Holds:If you are unsure why you have a hold, use this resource!
Revalidate:Holds all gone, but still having issues? Select the courses in your cart that have the error and click the “Revalidate” button.
Requisites and Class notes: Be sure to read through a course’s full section page on Course, Search, & Enroll, to learn about pre-requisites and course-specific enrollment information.
Reference images for all the above and more can be found here.
Certain courses are starting to fill. In these cases, try to obtain a place on the course’s waitlist. Though this will not guarantee you a seat in the course, it will help show that you are interested in enrolling in the course if a space becomes available.
If you did not get on to a course’s waitlist:
continue to monitor for available space as students could drop at any point between now and the start of the term.
If you did get on to a course’s waitlist and seats open in the course:
often closer to the start of the new term, please be assured that staff are actively monitoring the waitlist. If a seat becomes available for you, you will receive directions on how to enroll off the waitlist. These invitations expire after 2 days, so make sure to monitor your campus email closely. Priority on waitlists is usually given to seniors, then juniors, then sophomores, etc.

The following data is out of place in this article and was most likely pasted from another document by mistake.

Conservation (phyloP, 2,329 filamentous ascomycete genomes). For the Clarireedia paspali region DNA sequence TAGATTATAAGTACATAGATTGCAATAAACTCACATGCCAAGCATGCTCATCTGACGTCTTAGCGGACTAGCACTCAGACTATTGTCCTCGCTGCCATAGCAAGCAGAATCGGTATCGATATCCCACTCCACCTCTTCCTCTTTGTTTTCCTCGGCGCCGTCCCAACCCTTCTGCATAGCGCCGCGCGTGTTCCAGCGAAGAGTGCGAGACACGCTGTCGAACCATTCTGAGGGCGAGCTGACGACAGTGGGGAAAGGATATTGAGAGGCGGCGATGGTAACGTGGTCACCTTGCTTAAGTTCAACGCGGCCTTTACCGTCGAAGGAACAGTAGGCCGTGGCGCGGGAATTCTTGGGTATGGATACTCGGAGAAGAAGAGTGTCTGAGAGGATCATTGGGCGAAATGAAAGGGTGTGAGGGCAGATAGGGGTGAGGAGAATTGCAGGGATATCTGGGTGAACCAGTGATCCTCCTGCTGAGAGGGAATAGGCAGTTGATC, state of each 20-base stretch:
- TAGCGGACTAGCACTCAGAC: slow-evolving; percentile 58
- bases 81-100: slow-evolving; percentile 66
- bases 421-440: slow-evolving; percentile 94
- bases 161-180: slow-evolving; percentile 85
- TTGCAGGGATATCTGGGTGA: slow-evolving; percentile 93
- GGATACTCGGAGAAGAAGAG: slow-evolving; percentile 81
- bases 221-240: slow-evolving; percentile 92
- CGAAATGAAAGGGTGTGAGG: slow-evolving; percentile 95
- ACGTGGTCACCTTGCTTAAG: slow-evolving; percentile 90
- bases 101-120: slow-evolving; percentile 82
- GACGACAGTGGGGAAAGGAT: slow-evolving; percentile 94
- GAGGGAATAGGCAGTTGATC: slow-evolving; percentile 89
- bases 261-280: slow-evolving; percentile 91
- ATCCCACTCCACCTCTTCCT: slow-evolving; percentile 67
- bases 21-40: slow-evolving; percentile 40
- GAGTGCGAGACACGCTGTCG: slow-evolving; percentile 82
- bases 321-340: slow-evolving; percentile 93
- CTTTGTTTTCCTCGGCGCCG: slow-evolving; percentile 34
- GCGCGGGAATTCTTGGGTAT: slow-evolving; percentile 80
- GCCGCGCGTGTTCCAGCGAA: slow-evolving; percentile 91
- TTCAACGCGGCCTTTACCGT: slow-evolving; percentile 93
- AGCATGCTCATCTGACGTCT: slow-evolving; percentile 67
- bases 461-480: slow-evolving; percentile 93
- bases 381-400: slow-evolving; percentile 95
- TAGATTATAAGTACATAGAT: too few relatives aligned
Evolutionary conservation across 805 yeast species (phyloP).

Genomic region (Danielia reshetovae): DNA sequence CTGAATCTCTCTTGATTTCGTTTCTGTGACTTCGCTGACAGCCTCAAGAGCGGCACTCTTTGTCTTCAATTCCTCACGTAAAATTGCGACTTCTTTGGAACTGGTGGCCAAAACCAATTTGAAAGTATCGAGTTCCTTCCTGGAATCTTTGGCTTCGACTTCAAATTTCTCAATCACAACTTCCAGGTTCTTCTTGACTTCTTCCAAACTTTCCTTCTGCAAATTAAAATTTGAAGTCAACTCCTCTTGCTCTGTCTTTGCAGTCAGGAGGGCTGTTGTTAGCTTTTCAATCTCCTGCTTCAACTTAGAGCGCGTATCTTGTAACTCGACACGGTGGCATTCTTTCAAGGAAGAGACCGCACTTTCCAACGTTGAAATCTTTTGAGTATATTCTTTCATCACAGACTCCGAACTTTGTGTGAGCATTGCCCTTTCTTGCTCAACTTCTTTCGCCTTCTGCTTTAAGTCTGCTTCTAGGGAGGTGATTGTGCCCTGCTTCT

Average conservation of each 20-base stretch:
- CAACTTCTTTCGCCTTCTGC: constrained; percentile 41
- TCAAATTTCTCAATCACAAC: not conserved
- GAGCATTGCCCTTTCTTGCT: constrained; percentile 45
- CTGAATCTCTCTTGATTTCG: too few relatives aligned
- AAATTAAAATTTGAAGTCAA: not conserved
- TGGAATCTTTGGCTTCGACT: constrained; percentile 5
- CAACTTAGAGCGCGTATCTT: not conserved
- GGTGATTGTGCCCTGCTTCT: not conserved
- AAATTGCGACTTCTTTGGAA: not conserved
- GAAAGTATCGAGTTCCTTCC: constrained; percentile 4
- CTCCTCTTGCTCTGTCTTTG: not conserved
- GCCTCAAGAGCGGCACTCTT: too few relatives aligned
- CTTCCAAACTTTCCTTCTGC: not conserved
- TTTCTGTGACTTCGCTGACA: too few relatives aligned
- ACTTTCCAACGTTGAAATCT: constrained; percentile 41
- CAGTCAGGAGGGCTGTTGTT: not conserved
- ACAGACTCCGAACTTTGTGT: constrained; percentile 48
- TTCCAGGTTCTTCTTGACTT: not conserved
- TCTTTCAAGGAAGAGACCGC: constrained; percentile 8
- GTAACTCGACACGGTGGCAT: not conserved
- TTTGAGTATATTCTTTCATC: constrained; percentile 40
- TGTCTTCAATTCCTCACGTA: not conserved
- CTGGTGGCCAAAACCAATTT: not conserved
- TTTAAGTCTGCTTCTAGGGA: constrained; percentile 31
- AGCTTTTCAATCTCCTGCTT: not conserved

The Office of the Registrar will contact you with your enrollment appointment time. This happens in early November for Spring enrollment, and late March/early April for Summer and Fall enrollment. After times are assigned, you can find yours on the “Course Search & Enroll” tile in MyUW.
Note that this date is simply the earliest date and time you can enroll. You do not need to meet with your advisor on this date specifically. In fact, it is better to meet with your advisor prior to your enrollment appointment so you have enough time to build a schedule in your enrollment cart. Advisors’ calendars start filling up once enrollment begins, so be proactive and plan accordingly.
You can check to see if you have a hold on your account by logging onto your MyUW Student Center, selecting Tasks and reviewing any Holds listed. Some holds require you to take action; others are informational only. Please see this KB documentfor details.
No, courses taken pass/fail are not able to satisfy major requirements, nor can they be used to meet specific college or university requirements (e.g. Comm A, Ethnic St., Humanities, etc.). Detailed pass/fail policies can be found here.
One of the best things you can do if you plan to attend a research-based graduate program is to get involved in undergraduate research.